Titre : Relative contributions of plant traits and soil microbial properties to mountain grassland ecosystem services Type de document : Imprimé Auteurs : Karl Grigulis ; Sandra Lavorel (1965-) ; Ute krainer ; Nicolas Legay ; Catherine Baxendale ; Maxime Dumont ; Eva Kastl ; Cindy Arnoldi ; Richard D. Bardgett ; Franck Poly ; Thomas Pommier ; Michael Schloter ; Ulrike Tappeiner ; Michael Bahn ; Jean-Christophe Clément Année de publication : 2013 Article en page(s) : 47-57 Langues : Anglais (eng) Catégories : [Thématique] Revégétalisation Note de contenu : 1 Plant functional diversity and soil microbial community composition are tightly coupled. Changes in these interactions may influence ecosystem functioning. Links between plant functional diversity, soil microbial communities and ecosystem functioning have been demonstrated in experiments using plant monocultures and mixtures, using broad plant and microbial functional groups, but have not been examined in diverse natural plant communities. 2 We quantified the relative effects of plant and microbial functional properties on key ecosystem functions. We measured plant functional diversity, soil microbial community composition and parameters associated with nitrogen (N) cycling and key nutrient cycling processes at three grassland sites in different parts of Europe. Because plant structure and function strongly influence soil microbial communities, we determined relationships between ecosystem properties, plant traits and soil community characteristics following a sequential approach in which plant traits were fitted first, followed by the additional effects of soil micro-organisms. 3 We identified a continuum from standing green biomass and standing litter, linked mostly with plant traits, to potential N mineralization and potential leaching of soil inorganic N, linked mostly with microbial properties. Plant and microbial functional parameters were equally important in explaining % organic matter content in soil. A parallel continuum ran from plant height, linked with above-ground biomass, to plant quality effects captured by the leaf economics spectrum, which were linked with the recycling of carbon (C) and N. 4 More exploitative species (higher specific leaf area, leaf N concentrations and lower leaf dry matter content) and taller swards, along with soil microbial communities dominated by bacteria, with rapid microbial activities, were linked with greater fodder production, but poor C and N retention. Conversely, dominance by conservative species (with opposite traits) and soil microbial communities dominated by fungi, and bacteria with slow activities, were usually linked with low production, but greater soil C storage and N retention. 5 Synthesis – Grassland production, C sequestration and soil N retention are jointly related to plant and microbial functional traits. Managing grasslands for selected, or multiple, ecosystem services will thus require a consideration of the joint effects of plant and soil communities. Further understanding of the mechanisms that link plant and microbial functional traits is essential to achieve this. Identifiant pérenne : DOI : 10.1111/1365-2745.12014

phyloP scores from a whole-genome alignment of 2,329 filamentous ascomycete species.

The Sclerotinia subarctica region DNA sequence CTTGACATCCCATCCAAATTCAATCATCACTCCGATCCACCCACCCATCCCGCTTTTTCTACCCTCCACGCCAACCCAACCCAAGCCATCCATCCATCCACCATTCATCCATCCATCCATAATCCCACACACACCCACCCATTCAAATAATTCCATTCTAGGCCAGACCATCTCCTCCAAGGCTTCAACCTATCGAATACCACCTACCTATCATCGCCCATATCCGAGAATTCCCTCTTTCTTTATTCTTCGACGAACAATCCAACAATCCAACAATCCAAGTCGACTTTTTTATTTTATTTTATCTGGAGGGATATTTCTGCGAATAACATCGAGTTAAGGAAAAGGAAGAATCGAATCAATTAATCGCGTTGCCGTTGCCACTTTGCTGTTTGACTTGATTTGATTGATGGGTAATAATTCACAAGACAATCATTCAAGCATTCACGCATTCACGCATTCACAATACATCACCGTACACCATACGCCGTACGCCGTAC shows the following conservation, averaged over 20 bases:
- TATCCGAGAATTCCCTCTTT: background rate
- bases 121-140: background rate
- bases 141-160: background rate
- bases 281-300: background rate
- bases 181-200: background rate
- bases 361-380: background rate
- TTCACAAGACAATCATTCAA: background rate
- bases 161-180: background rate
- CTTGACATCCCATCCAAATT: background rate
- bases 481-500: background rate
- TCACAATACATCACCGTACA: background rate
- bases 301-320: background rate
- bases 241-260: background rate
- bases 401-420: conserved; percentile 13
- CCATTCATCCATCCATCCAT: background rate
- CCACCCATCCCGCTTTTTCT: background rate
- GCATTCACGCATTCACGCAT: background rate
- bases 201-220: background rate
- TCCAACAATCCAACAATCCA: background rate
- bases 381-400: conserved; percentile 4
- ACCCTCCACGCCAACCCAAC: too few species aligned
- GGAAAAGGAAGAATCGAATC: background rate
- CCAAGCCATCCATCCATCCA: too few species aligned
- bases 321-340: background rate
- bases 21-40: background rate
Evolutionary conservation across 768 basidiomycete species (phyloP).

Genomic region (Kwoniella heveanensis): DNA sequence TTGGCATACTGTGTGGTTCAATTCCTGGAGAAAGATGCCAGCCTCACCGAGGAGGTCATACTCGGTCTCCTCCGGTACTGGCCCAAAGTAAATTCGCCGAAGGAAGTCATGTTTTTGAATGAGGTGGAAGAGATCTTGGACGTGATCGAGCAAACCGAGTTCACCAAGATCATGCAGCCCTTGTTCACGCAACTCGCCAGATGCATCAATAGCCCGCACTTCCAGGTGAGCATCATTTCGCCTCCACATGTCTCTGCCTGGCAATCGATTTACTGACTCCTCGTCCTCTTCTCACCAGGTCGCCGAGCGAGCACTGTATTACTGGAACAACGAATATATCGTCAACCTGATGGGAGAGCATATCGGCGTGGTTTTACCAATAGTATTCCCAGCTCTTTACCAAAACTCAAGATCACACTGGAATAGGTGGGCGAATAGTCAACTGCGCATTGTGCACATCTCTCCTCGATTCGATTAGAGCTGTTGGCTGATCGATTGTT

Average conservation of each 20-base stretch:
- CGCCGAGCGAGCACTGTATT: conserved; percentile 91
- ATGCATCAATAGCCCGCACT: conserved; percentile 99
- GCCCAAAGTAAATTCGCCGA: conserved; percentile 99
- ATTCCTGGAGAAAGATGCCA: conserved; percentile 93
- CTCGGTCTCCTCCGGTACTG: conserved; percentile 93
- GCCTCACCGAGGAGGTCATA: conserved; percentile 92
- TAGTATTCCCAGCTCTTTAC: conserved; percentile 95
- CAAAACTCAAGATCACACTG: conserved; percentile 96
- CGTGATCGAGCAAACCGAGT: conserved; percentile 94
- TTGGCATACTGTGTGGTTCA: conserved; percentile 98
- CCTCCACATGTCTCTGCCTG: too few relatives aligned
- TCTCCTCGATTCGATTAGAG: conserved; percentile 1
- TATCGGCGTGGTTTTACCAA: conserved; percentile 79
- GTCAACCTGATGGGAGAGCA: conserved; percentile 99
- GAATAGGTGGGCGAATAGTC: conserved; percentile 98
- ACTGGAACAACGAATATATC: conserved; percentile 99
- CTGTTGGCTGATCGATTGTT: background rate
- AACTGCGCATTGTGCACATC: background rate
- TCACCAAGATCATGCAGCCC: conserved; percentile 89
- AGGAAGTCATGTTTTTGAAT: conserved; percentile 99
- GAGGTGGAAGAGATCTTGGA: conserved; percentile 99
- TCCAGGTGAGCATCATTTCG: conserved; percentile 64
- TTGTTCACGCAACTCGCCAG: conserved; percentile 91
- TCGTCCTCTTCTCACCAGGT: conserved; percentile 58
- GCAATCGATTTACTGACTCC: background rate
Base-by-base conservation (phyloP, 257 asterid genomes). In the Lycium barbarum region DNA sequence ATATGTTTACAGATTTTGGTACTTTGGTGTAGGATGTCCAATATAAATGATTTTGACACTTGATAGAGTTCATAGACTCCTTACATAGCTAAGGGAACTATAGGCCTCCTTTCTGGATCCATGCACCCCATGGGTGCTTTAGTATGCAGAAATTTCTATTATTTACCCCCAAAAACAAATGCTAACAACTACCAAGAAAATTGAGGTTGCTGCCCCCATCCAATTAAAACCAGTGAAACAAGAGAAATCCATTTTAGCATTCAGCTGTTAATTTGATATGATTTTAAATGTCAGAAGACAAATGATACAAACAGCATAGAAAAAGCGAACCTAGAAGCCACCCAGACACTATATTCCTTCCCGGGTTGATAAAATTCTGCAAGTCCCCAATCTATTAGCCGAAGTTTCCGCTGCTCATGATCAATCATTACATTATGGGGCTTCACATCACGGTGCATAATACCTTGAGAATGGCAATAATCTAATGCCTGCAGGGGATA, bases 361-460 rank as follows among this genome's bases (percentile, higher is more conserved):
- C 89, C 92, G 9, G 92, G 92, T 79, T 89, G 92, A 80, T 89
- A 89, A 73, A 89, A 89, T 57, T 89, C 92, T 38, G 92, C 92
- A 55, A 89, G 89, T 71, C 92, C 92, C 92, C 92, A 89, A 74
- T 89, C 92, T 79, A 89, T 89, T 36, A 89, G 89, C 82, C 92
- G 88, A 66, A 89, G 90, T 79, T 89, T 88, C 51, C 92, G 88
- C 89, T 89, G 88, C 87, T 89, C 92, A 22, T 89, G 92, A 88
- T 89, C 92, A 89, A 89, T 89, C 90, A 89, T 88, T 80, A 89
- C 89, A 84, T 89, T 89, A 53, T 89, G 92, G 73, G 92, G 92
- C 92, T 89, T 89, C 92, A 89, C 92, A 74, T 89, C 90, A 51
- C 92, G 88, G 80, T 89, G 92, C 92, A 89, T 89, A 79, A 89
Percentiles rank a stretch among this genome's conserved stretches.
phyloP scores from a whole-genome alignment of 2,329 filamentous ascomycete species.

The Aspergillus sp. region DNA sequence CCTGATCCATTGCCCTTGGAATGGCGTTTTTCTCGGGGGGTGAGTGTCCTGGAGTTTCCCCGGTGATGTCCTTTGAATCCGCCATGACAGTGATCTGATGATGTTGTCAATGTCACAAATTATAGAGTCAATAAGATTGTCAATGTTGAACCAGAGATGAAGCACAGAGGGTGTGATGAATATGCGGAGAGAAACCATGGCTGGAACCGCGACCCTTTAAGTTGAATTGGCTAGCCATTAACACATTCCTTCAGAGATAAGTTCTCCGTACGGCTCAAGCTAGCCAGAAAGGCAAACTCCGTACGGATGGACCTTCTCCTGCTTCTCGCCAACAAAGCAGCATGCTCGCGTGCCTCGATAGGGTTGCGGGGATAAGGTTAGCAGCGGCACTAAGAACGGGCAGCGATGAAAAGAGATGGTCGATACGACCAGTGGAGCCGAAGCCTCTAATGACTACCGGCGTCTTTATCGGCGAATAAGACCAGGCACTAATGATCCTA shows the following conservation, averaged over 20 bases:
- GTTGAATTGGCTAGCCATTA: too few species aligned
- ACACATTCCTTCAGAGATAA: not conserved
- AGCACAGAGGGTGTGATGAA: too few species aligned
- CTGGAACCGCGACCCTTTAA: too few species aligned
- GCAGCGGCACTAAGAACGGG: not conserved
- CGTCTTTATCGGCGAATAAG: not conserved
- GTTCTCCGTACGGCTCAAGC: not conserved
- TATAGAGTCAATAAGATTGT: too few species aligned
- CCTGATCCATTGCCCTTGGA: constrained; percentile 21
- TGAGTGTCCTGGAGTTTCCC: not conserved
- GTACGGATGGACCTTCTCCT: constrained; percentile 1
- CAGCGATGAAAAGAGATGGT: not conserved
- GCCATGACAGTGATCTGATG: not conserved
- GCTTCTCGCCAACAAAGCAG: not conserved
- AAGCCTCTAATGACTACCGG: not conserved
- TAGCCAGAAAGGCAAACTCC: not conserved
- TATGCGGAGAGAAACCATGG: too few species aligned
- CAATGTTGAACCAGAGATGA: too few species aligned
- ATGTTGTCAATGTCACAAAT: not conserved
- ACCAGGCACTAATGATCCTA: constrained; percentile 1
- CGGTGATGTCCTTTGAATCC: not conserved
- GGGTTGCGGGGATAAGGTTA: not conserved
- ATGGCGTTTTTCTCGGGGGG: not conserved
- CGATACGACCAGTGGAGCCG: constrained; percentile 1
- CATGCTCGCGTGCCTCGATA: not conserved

in Journal of Ecology > 101 (2013) . - 47-57Grigulis, K., Lavorel, S., krainer, U., Legay, N., Baxendale, C., Dumont, M., Kastl, E., Arnoldi, C., Bardgett, R.D., Poly, F., Pommier, T., Schloter, M., Tappeiner, U., Bahn, M., Clément, J.C., 2013 - Relative contributions of plant traits and soil microbial properties to mountain grassland ecosystem services ; Journal of Ecology, 101 : 47-57.